dran, Attention de ne pas tomber, 2014.

I didn’t want this Paris trip to be an endless bunfight in art galleries. I love the art and the amazing spaces in Paris, but fighting with a thousand other tourists to get a two second look at a panting is just not my scene. So on this trip I limited myself to just one gallery, one gallery out of all the magic that Paris had to offer. Of course I had to choose my favourite modern art gallery; Palais de Tokyo. Before I even looked at what was on I knew it was the type of gallery to have the most insane and cool of the modern art on offer, exactly what I wanted.

The nice thing about the Palais de Tokyo is that you follow a set path through the building. So many galleries are a set of rooms for you to choose to go into or not, which means you can avoid the art that you don’t want to see, but also means you miss giving art a second chance or experiencing something new. At the Palais de Tokyo you have to see everything on offer, much like an arty Ikea there is only one path through the madness, so you just have to gird your loins and enter the lions den.


The exhibition that was on offer could not have been more perfect if I had tried. It was ‘Inside’ which some artists took to mean the distinction between two spaces (inside v outside) and others used as a chance to study the ‘inside’ of humanity, and one guy lived in a bear for a while. You know, it wouldn’t be modern art if someone didn’t think it was a good idea to live inside a bear.

Since whenever I talk about my favourite pieces of art I get trolled by Art Majors who want to prove how much they know, I will preface this by saying I like these because they are awesome and stuff…not because they are buried in a thesis somewhere. First is this super cool effect by artist Marcius Galan, it was a white room that looked like it was cut off by an angled piece of glass, but actually it was just a paint effect (the photo really doesn’t do the mind trick justice).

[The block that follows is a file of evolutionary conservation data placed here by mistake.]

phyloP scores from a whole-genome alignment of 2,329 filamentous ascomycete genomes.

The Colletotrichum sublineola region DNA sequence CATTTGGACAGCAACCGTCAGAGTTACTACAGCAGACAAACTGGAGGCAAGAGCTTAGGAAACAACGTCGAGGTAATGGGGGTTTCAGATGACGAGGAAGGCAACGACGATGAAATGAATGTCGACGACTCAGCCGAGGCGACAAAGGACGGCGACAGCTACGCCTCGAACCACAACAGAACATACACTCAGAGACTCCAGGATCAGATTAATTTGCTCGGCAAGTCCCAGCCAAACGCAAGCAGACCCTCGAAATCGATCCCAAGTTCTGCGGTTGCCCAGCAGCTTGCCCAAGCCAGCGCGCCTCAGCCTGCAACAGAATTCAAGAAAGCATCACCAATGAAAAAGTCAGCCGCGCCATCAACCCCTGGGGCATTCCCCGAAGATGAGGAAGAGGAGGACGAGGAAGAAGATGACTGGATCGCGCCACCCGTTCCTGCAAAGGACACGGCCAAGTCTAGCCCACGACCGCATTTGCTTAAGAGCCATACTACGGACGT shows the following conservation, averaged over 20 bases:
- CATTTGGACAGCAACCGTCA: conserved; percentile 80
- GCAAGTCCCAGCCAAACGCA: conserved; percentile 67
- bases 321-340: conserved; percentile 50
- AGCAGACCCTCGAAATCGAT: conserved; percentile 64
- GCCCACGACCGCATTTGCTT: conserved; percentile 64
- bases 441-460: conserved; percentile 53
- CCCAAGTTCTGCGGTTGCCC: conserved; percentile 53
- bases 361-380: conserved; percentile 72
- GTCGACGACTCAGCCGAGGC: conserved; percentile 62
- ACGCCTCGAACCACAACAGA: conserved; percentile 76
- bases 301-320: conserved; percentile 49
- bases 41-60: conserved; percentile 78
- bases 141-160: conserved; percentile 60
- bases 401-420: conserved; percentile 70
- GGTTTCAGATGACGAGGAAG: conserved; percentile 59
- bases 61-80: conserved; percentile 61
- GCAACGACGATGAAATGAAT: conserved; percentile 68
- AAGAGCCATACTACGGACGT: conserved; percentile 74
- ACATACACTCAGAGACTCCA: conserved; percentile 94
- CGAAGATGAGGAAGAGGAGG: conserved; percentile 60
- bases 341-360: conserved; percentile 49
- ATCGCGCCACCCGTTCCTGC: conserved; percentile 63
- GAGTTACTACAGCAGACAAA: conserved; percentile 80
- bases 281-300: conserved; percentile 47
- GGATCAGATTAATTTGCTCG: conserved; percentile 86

Vue d'exposition, Inside, Palais de Tokyo (2014), Marcius Galan

I also loved this marble sculpture that looked like a sheet fort build by a four year old, and a four year old with no spacial reasoning skills at that. The fabric on classical sculptures is always fascinating to me, how artists get that sort of soft look from stone is beyond my comprehension. But cool nonetheless.

Marble blanket fort Palais de Tokyo Paris

Oh and that bear I mentioned? Yes artist Abraham Poincheval lived inside a bear sculpture for 13 days. It had everything he needed even a small kettle, so he could live completely cut off from the world…in a bear. Thank god there are artists out there to do thing sort of thing so we don’t have to.

And the last one I am going to mention, the pièce de résistance the tunnel made of scotch tape. No photos were allowed from inside (yes you could crawl around inside the thing) but here is one from underneath. It looked like some sort of extra from Dr Who, that stretched all the way across the entry hall, above the heads of people buying tickets.  It was made out of scotch tape and I feel that some sort of extreme office makeover could be called for, after all I think every day is a good day if you are working in a Scotch tape web.

Tape Paris, Numen For Use. Exposition INSIDE, Palais de Tokyo 2014

Oh and before I forget, the corridors of the Palais de Tokyo are just as exciting as the art (or it could be art, I can never really tell). All the white walls over three levels had been tagged with crude but clever black images. They used anything that was already there as inspiration like the florescent lights as the centre of an eye or a lamppost (like the one at the top). I would also suggest this for an office makeover, except I think I already know what the response would be if I walked up to my boss with a can or two of black spray paint.

If you are in Paris and want to see some cool insane stuff then head over to Palais de Tokyo. The added bonus is that it is within walking distance to both the Eiffel Tower and the Arc de Triomphe so you can get your tourist fix and your nutter fix in one.


Ok so not really. When I was in Paris the one thing I wanted to do above all was go to the new Louvre in the small mining town of Lens. Turns out the train times suck and it is surprisingly hard to get to for a casual day trip from Paris. My compromise on a rainy Sunday morning was to try an art gallery that I had never been to before (and until some hard core googleing the night before did not even know existed). Say hello to the Paris Modern Art Gallery*.

I am so very very glad that Louvre Lens turned out to be a bust, because my trip to the Modern Art Gallery was one of the most enjoyable and somehow spiritual moments of my entire Paris adventure.